WITH a price tag of an extra £6.5 million – dear God, hasn’t the building cost enough already? – the new security extension on the Scottish Parliament which is already under construction seems to have been rubber-stamped, had its funding approved and building work started in record time, despite it being in breach of building codes.
I find it frustrating that if I decided to put PVC double glazing in my wee house in a conservation area the planners would descend like vultures, yet when the parliament wants to break the rules with allegedly dangerous potential, it just breezes ahead with impunity.
But at least one good thing has come out of the stooshie. A security expert has suggested a cheaper option would be sniffer dogs and . . . banning backpacks.
Now there’s a man after my own heart. I am definitely in favour of banning backpacks – everywhere. I loathe and detest the things.
It starts at home with Himself who, in fairness, often uses a backpack rather than a normal bag because he zips round town on a scooter. But he dons it before leaving the house, often with tennis racquet handles sticking out of it, leaving black, rubbery streaks on the walls in his wake.
People queueing for buses, trains or planes with backpacks are lethal, oblivious that when they wheel round suddenly they are going to knock someone out.
There’s little point in wearing a backpack unless you are going to, well, pack it. That’s especially true of modern air travel when – for the meantime – you can save yourself the suitcase charge by cramming everything into your bag. But at least have the sense to take it off your shoulders before you board rather than punching everyone else’s lights out as you try to wriggle out of the straps and stuff it in the overhead locker.
The return journey can be even worse. I admit the most terrifying use of a backpack is by a suicide bomber carrying explosives, but a close second is a young man without a suitcase returning from a fortnight’s holiday with a backpack full of smelly, unwashed socks, underpants and sweaty T-shirts – especially if he’s in front of you in the queue.
Certainly the worst offenders are those dedicated “expert” campers or trekkers whose massive rucksacks should come with a licence and wing mirrors. Claiming they have the most lightweight, state-of-the-art gear but puce-faced and bent double under a tubular framework loaded with tent, sleeping bag, foam roll, camping stove, metal mugs, spare hiking socks and maps, they might be a free spirit in the Great Glen, but on a Number 23 bus they’re a damn nuisance.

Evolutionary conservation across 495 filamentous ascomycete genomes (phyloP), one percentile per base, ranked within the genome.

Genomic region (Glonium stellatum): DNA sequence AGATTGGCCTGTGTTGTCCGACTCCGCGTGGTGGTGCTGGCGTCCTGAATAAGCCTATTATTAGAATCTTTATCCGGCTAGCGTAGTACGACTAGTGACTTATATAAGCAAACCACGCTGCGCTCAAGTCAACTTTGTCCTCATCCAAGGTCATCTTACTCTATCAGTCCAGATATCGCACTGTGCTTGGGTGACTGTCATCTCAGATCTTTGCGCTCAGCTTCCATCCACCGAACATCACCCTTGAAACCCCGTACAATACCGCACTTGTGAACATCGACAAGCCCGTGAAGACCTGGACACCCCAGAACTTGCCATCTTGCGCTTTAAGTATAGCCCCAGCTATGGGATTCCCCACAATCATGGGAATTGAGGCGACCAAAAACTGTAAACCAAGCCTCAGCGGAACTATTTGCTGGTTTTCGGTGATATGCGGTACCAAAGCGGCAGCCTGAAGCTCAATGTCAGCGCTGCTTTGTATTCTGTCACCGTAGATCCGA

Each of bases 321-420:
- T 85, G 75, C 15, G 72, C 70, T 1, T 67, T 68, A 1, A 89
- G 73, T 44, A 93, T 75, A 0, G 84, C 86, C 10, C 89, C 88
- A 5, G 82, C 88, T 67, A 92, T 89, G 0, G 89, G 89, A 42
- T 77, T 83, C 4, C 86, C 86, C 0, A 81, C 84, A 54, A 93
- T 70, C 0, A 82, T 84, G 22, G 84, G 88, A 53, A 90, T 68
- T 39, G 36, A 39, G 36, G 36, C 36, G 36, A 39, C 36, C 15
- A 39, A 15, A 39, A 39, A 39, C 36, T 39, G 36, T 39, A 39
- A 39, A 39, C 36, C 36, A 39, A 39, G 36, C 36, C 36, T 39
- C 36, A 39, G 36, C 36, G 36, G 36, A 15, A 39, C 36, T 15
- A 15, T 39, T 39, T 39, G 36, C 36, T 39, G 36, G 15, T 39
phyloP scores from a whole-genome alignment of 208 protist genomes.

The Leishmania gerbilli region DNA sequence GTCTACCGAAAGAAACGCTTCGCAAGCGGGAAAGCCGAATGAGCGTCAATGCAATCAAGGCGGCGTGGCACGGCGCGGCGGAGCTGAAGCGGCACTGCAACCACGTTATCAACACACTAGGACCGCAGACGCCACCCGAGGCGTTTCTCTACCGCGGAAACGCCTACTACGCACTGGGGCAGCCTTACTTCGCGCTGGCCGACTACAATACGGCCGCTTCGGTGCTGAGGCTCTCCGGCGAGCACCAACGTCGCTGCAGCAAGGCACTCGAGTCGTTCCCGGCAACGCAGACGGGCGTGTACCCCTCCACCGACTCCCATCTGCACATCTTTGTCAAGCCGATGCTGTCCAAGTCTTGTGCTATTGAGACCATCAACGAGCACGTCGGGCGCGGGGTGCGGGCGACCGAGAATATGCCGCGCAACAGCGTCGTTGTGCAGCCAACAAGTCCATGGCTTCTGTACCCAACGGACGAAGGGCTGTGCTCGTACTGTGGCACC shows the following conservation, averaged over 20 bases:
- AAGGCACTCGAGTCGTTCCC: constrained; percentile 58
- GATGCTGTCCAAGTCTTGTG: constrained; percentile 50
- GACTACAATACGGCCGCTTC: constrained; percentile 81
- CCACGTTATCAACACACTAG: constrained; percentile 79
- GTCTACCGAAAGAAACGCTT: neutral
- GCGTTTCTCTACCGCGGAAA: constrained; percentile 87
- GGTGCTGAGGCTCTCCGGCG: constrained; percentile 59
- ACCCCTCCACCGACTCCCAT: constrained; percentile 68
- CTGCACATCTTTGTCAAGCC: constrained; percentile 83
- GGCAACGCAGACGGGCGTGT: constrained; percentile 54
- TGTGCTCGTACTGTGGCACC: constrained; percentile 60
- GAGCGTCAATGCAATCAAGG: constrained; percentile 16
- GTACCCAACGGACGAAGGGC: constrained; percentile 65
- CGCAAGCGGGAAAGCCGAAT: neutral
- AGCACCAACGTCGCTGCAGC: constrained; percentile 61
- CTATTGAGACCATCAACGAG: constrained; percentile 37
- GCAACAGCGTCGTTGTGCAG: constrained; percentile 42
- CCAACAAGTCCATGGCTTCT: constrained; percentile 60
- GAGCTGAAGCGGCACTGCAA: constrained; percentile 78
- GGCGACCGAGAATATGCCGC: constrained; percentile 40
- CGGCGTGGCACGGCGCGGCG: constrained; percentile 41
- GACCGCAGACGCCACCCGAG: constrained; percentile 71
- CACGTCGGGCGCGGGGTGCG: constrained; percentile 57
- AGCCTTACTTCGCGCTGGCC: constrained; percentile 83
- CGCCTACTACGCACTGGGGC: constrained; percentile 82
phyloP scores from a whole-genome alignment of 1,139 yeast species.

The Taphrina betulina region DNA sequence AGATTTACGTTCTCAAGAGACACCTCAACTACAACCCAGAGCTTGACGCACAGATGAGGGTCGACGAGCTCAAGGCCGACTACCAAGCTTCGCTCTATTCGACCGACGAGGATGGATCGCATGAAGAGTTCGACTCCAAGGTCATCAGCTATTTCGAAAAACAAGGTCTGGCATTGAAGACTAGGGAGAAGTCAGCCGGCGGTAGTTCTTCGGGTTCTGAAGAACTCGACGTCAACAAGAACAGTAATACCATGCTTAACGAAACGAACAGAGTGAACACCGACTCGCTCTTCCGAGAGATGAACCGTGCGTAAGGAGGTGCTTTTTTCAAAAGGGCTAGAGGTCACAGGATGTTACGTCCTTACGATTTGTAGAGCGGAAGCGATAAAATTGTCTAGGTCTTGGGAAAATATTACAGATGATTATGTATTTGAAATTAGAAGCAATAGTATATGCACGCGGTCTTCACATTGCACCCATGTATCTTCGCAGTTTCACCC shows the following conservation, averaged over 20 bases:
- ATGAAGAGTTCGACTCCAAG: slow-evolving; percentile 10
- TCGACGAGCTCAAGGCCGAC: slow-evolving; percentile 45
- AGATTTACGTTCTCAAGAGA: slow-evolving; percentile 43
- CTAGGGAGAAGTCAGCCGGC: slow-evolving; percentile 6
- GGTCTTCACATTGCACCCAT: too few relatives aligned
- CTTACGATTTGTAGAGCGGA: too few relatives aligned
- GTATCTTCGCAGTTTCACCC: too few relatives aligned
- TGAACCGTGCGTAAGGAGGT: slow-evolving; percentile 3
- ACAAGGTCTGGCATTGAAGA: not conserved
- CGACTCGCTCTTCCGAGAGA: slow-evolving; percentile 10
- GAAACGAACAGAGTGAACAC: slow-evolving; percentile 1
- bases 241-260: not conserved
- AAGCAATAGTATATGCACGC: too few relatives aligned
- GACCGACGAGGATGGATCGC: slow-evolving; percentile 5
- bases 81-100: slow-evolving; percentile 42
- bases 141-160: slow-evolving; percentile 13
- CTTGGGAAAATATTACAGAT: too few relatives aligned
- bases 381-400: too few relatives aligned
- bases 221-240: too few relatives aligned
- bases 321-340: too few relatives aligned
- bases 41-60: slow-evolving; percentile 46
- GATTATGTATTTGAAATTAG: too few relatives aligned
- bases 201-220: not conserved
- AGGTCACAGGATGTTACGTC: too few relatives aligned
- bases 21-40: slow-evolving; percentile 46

Banning backpacks is one way the Scottish Parliament could lead the world.
THE disappearance of Santa’s Grotto from Jenners this year is no “ho-ho-ho” matter. Apparently 80 years of tradition have been swept aside because of “a change in the store layout in the children’s wear department” – a pretty lame excuse. Who’s running the store? The Grinch? Abu Hamza?
If product layout is so important, maybe it’s time they got rid of the 40ft-high tree as well which must be taking up space that could otherwise be utilised by piles of woolly jumpers or stacks of gents eau de toilette, or snowflake socks, each of which could turn a tidy profit.
This decision will come at a price.
Quality department stores have always had a Santa. Jenners doesn’t any more. And it’s strangely coincidental that when I rang Fraser’s flag-ship store in Glasgow’s Buchanan Street, which is built and laid out in similar style to Jenners with a great hall in the middle, I was told Santa has also been given the bum’s rush there for the first time in living memory. No twaddle about children’s wear layout, though.
Despite Fraser’s denials that this devastating decision is based on money, one can’t help wondering if Santa, elves, queues of children and parents plus gifts were just too much bother and expense for the Bah Humbug Fraser’s management. So hit ’em where it hurts – buy the Christmas toys somewhere else and perhaps Santa will be back next year . . .
BEFORE the Scottish Government proceeds with plans to force retailers to charge 5p for plastic bags, they might want to deliberate on dog poo.
Retailers say the charge will cause problems and increase shopping bills. It will also discourage less responsible dog owners from picking up, especially if they have to buy compostable bags at over £3 a roll. Edinburgh already receives more complaints about dog fouling than anywhere else in the country – and it’s hard to catch the human culprits.
Sad I know, but I’ve even done the maths. With an average of three to four dumps a day from our hound, it would cost almost £73 a year for 1456 bags at 5p each, more for compostables. We’d pay up. Many wouldn’t.